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Examine Your Set and Setting

The Framework of the Psychedelic Paradigm Shift

This refers to your mindset, narratives, and emotional state

This refers to your relational environment and context

What Is Your Mindset?

1. Narratives of Connection

Take a moment and reflect on narratives of sex and relationships that have impacted you:

For example:

Stories of romance taught me that I should fulfill all of my lover's sexual and romantic needs. If I cannot fulfill their needs, there is something wrong with me. 

No single relationship can fulfill all of our needs, desires, or fantasies in a lifetime. We easily understand how diverse platonic connections reflect different aspects of ourselves and bring more perspective into our lives. We do not presume something is wrong with ourselves or the relationship when our friends have other friendships. And yet, we struggle to understand how romantic and sexual diversity will also improve the quality of our relationships. Sexually, we all have our own erotic narratives, and it is impossible that any single person would have all of the exact same fantasies and desires. Diversity of experience allows us to explore the multifaceted aspects of ourselves and can bring us deeper gratitude for the unique connection of each relationship.


This can be so incredibly easy to feel as you build your own relationships with multiple people but much harder to remember when your partners build other relationships. We, of course, have a secure relationship with ourselves, but it can be difficult to feel secure in our relationship with others. Do your best to remember how you can still uniquely love all of your partners and apply that same frame to your partner's experience. 

2. Narratives of Self

Take a moment and reflect on your cultural narratives of self-worth that have impacted you:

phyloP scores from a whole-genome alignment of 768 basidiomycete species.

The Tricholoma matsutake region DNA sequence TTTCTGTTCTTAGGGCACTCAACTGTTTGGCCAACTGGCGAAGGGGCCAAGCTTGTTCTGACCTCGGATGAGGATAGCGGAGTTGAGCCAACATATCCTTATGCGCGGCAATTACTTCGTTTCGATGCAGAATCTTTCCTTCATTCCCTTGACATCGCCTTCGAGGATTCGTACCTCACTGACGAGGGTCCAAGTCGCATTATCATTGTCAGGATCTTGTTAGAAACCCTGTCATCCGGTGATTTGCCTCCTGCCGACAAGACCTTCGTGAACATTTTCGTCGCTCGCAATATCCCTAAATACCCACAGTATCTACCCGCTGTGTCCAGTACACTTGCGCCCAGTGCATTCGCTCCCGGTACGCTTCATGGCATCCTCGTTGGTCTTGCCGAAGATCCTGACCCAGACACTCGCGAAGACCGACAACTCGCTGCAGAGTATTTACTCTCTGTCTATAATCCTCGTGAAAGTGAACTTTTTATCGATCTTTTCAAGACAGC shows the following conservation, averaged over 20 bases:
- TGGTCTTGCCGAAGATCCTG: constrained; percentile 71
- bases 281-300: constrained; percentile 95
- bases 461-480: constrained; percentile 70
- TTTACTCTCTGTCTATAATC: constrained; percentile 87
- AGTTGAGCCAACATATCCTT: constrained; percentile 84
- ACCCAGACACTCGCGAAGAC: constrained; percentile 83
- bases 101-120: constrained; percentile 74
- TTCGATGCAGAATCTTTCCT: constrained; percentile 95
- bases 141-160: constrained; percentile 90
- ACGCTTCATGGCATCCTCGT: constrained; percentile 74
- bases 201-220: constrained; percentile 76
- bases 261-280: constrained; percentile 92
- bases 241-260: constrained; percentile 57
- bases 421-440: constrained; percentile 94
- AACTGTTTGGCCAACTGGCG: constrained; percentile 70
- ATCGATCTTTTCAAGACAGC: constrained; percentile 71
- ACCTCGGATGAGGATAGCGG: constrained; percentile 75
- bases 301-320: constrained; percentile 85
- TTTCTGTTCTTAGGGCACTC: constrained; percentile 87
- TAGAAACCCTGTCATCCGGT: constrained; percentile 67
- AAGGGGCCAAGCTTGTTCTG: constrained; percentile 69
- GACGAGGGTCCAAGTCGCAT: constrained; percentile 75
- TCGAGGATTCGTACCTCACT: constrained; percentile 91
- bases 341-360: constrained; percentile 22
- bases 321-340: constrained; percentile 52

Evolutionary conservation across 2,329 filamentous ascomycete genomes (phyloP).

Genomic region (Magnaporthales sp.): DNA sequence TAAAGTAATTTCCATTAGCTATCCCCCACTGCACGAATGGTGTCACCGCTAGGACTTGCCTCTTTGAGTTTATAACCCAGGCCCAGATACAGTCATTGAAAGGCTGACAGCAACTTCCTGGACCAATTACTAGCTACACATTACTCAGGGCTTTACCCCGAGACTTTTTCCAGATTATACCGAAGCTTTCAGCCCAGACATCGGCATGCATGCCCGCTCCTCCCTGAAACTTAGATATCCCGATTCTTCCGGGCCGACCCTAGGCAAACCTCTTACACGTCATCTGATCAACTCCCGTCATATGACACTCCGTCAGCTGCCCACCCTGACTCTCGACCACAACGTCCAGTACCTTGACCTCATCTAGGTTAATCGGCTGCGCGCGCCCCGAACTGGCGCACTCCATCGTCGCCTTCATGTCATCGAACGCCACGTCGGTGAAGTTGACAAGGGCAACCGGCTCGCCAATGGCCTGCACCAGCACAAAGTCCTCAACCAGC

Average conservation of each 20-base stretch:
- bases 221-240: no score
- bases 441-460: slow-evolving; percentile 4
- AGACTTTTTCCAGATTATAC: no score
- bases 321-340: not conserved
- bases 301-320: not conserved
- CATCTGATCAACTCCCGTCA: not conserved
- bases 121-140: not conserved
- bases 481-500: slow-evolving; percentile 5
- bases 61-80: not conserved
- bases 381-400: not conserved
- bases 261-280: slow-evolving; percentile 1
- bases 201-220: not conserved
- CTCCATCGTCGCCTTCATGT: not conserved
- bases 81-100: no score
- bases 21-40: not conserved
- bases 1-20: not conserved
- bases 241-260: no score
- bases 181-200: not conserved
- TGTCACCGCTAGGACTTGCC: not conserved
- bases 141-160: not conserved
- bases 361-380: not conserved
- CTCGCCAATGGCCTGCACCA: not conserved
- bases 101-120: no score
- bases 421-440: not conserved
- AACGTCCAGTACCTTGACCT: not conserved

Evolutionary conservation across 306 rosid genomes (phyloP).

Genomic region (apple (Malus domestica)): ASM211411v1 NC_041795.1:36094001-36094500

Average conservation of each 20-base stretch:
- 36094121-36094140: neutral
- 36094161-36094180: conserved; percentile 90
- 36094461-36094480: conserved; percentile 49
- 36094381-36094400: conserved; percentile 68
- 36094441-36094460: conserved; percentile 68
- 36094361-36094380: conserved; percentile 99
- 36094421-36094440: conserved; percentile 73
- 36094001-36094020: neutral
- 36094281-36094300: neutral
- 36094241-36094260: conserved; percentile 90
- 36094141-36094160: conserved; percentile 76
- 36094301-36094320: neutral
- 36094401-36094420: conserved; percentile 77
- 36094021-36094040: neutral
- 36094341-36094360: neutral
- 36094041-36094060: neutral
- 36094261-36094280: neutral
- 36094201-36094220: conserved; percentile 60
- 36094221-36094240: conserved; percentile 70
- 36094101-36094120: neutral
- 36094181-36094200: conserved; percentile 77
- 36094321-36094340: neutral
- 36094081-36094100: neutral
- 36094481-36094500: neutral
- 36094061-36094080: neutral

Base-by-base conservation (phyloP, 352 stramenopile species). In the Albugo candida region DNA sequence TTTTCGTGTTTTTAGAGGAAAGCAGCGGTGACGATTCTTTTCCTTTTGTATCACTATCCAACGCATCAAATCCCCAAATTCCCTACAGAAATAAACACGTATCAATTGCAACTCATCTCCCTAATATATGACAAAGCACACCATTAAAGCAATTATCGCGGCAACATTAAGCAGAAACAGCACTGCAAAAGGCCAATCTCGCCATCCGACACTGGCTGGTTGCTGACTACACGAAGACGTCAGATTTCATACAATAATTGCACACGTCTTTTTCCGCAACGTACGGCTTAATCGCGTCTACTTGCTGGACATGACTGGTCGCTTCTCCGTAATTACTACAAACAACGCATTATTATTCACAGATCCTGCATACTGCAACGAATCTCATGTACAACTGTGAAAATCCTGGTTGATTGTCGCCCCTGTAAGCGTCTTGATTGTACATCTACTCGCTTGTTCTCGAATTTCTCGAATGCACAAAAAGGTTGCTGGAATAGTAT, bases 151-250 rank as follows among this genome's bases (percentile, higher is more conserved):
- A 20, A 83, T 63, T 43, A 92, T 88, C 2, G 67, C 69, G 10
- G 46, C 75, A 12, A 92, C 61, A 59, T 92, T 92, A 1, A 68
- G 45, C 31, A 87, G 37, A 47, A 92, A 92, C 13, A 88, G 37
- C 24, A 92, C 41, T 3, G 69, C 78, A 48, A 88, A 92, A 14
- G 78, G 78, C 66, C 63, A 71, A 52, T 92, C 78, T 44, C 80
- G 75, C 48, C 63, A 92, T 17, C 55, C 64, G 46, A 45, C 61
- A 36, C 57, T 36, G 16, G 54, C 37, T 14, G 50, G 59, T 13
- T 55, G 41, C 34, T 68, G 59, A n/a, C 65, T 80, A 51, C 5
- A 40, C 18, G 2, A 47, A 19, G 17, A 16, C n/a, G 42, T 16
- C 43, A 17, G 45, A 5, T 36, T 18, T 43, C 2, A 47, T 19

What messages did you receive about your value and self-worth in relationships?​ Are you more threatened by your partner connecting with someone of your gender? What new narratives would you like to focus on moving forward?

For example:

Stories of romance taught me that the only way I can feel important, sacred, or special is through exclusivity of action. I no longer feel special because my partner is exploring sexual and romantic connections with others. 

How is it that we find importance and a sense of specialness in non-exclusive platonic relationships? We find security and sacredness through our friends' continued commitment of time and energy, remembering that no other relationship can provide the unique connection that you bring. There is no competition. You are important, sacred, and special through your own individuality and the relationship you have built. Both you and your partner have all of the freedom in the world to build expansive relationships and continue to choose one another. Can you feel how powerful that is?

3. Emotional State

Take a moment and reflect on how your current emotional state may be impacting your experience:

Are you already currently hungry, tired, or stressed out? Exploring altered states of consciousness through drugs? 

For example:

When I am stressed out or tired, my nervous system is already activated and tender to increased stressors. Low blood sugar from hunger impairs our ability to think clearly. In these states, hearing new details about a lover's exploration  can feel exceptionally overwhelming. It can often start a spiral of thoughts: "I can't do this. I am not good at non-monogamy. This will never get easier. My lover is not going to have enough time or energy for me. My partner is going to leave me." Notice the beginning of a slippery slope of negative all-or-nothing thinking. 

Before discussing new details with a partner that may be triggering, try checking in with them to see if both of you have enough time and emotional space to process. In that check-in, ensure both of you had ample sleep and food to create the most grounded somatic state and mindset possible.